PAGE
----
Kristine lost her business during the pandemic and moved from a condo in downtown Toronto to an off-grid tiny home on an Ontario farm, making what was probably the biggest leap of her life.
“I had a wellness clinic downtown Toronto. And when COVID happened, I lost my clinic. It was actually a blessing because living in the city started to be too much. I felt congested. A lot of people were angry, stressed out, and frustrated. And then they put a 5G tower right on top of my condo building, right on top of my head – I was on the top floor. It was physically hurting me.”
“It’s just so interesting how the universe works. I was on Kijiji, and I just happened to see an ad from a farm where they were looking for help.”
“Once I lost the clinic, I thought, you know, what am I doing here? This is just painful for me now. And it’s just so interesting how the universe works. I was on Kijiji, and I just happened to see an ad from a farm where they were looking for help.”
Having always been a city person, Kristine had no previous experience with farming or rural living. However, she felt there was something there that she needed.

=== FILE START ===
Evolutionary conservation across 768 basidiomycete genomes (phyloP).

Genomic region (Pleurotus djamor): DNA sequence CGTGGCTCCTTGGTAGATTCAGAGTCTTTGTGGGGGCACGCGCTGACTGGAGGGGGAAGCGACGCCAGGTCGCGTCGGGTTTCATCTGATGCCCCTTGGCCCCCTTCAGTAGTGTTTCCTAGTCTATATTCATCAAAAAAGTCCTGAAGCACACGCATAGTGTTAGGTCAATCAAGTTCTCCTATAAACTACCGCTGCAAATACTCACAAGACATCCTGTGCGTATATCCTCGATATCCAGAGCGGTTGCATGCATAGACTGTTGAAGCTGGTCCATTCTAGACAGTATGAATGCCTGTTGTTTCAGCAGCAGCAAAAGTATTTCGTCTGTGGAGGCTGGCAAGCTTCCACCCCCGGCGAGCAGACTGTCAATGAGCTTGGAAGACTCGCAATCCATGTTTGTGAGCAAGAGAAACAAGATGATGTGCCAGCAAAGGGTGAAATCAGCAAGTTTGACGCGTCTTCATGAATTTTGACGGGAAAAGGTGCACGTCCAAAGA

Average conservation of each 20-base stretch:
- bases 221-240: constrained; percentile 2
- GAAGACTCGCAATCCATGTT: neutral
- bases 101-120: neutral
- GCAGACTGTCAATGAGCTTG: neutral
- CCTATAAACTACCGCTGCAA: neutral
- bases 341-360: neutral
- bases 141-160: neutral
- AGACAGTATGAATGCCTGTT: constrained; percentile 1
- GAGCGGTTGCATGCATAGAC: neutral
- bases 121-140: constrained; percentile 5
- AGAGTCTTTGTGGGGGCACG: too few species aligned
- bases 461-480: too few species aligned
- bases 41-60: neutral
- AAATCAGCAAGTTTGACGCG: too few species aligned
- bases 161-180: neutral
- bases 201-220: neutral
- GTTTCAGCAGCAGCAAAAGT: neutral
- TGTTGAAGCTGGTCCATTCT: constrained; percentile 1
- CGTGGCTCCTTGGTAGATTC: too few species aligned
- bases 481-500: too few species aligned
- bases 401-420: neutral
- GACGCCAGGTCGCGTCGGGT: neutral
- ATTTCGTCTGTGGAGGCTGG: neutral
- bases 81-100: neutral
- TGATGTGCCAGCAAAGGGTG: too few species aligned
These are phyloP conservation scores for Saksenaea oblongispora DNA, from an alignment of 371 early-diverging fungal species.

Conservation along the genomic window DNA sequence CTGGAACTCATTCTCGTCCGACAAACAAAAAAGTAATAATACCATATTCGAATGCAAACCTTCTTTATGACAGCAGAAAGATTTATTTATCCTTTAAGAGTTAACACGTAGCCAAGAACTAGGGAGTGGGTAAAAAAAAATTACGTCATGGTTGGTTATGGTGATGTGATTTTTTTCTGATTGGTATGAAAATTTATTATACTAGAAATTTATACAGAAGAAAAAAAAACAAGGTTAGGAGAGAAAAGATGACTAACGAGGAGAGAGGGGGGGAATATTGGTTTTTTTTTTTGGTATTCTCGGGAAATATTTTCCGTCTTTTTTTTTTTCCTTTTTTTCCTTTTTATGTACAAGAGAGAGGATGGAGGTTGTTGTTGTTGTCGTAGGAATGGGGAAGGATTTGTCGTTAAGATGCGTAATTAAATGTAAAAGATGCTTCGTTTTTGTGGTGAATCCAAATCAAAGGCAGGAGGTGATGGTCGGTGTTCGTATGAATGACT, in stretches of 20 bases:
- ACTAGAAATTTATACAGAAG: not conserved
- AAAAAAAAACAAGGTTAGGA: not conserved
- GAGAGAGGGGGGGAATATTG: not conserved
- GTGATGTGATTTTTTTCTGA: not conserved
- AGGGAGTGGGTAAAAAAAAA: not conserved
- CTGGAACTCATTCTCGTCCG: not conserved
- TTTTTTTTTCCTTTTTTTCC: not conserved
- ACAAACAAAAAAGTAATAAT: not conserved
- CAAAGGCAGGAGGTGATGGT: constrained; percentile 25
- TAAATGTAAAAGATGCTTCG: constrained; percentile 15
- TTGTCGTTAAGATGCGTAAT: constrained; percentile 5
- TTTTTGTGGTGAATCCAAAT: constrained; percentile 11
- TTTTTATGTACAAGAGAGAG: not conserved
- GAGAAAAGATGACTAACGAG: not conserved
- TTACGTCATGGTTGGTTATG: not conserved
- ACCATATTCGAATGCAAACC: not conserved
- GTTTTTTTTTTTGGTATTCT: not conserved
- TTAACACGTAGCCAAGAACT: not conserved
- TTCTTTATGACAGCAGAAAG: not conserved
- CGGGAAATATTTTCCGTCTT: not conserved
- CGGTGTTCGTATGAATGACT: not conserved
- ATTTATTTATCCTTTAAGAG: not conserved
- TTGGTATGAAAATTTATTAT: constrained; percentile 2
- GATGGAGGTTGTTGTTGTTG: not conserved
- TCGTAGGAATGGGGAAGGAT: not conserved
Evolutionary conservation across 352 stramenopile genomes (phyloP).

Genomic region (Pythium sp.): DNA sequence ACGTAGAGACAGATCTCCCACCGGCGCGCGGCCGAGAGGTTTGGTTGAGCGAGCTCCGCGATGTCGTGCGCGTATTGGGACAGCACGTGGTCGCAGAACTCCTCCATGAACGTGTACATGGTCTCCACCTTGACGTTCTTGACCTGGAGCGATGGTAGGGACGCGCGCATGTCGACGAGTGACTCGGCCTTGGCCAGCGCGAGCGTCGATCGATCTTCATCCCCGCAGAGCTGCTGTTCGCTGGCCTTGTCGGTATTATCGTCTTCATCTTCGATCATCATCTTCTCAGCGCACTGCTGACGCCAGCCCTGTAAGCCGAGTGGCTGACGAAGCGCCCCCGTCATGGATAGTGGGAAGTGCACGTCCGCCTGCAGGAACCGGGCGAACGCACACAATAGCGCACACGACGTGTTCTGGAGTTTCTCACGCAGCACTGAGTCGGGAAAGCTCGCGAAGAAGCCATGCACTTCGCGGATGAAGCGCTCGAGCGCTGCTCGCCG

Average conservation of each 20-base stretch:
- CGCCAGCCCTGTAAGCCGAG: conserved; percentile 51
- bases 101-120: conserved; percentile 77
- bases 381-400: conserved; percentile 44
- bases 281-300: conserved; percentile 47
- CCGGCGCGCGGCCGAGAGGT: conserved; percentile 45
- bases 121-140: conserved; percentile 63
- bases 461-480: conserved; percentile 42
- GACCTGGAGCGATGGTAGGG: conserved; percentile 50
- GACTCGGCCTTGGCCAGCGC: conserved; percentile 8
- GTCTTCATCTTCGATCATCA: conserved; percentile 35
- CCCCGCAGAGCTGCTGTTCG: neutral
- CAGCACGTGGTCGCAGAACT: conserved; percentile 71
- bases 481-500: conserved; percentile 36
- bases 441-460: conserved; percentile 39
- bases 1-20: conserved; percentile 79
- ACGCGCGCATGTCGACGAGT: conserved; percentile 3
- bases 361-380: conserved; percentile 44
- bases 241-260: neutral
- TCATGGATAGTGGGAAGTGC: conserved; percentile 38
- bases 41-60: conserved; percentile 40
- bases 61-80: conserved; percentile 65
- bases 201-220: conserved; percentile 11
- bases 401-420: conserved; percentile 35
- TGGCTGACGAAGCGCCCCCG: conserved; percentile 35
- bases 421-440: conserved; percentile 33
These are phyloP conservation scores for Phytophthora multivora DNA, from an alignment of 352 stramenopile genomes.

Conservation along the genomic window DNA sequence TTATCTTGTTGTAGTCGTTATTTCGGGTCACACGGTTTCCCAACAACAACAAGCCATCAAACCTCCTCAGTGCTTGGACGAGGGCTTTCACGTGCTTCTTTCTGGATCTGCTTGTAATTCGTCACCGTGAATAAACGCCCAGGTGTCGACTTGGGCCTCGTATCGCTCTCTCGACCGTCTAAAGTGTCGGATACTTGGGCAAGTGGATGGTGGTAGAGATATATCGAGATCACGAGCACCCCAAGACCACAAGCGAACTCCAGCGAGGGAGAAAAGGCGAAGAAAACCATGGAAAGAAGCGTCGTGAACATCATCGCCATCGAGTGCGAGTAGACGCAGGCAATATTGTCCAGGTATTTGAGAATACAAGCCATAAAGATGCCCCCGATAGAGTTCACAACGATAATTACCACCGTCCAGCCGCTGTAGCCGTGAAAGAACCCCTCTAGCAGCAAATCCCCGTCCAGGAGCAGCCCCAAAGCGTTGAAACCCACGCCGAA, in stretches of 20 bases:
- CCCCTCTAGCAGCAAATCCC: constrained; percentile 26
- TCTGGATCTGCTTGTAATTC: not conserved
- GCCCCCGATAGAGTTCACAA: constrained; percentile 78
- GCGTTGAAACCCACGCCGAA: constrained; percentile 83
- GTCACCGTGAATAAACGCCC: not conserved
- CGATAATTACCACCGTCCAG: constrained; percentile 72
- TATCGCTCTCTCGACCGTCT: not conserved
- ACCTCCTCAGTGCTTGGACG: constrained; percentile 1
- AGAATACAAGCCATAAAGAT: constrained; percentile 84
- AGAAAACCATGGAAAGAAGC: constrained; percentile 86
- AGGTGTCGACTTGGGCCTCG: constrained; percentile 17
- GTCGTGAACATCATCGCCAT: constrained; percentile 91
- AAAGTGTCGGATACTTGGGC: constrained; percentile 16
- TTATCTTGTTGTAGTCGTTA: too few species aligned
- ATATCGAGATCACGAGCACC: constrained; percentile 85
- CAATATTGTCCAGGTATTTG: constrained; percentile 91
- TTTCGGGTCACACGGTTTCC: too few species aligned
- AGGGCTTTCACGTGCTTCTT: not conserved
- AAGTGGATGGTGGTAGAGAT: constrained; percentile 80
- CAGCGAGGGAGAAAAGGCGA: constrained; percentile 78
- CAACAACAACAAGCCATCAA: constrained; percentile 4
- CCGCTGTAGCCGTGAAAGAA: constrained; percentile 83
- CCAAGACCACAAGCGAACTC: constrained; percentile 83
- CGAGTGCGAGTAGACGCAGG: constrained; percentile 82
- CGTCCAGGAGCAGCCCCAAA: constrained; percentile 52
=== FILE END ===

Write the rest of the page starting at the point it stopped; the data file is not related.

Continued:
“I’ve lived in condos my whole life, just renting, renting, renting. And I had lost everything at this point. I thought, ‘you know what, I’m gonna go check this place out.’ So I did and I fell in love with it.”
Why move from a condo in the sky to a tiny house on the land?
Moving from a condo at the top of a highrise building in Canada’s biggest city to an off-grid tiny house on a farm is probably the most dramatic change that someone can make in Canada.
In Kristine’s case, the transformation went beyond just her work and home. Having lived on the farm for a year and a half, Kristine has made many changes, including ditching her heels, making friends with animals, and learning to love the value of neighbors. She also adjusted to quiet.
“A big adjustment when I first came was that it’s black up there at night. Nothing around, no lights, no sound. No sirens, no honking horns. When you’re used to these sounds your whole life and now there’s absolute silence, it’s challenging actually – but I’ve gotten used to it.”
“When I came to the farm and stepped on the land when I got to know the farmers and the other people working there, I thought, ‘this is what I think I need from an energetic standpoint.’ I felt like before, I was living in the sky and was always floating, and literally, my head was hurting. Now I will be able to ground and connect with the Earth. Get my hands in the dirt.”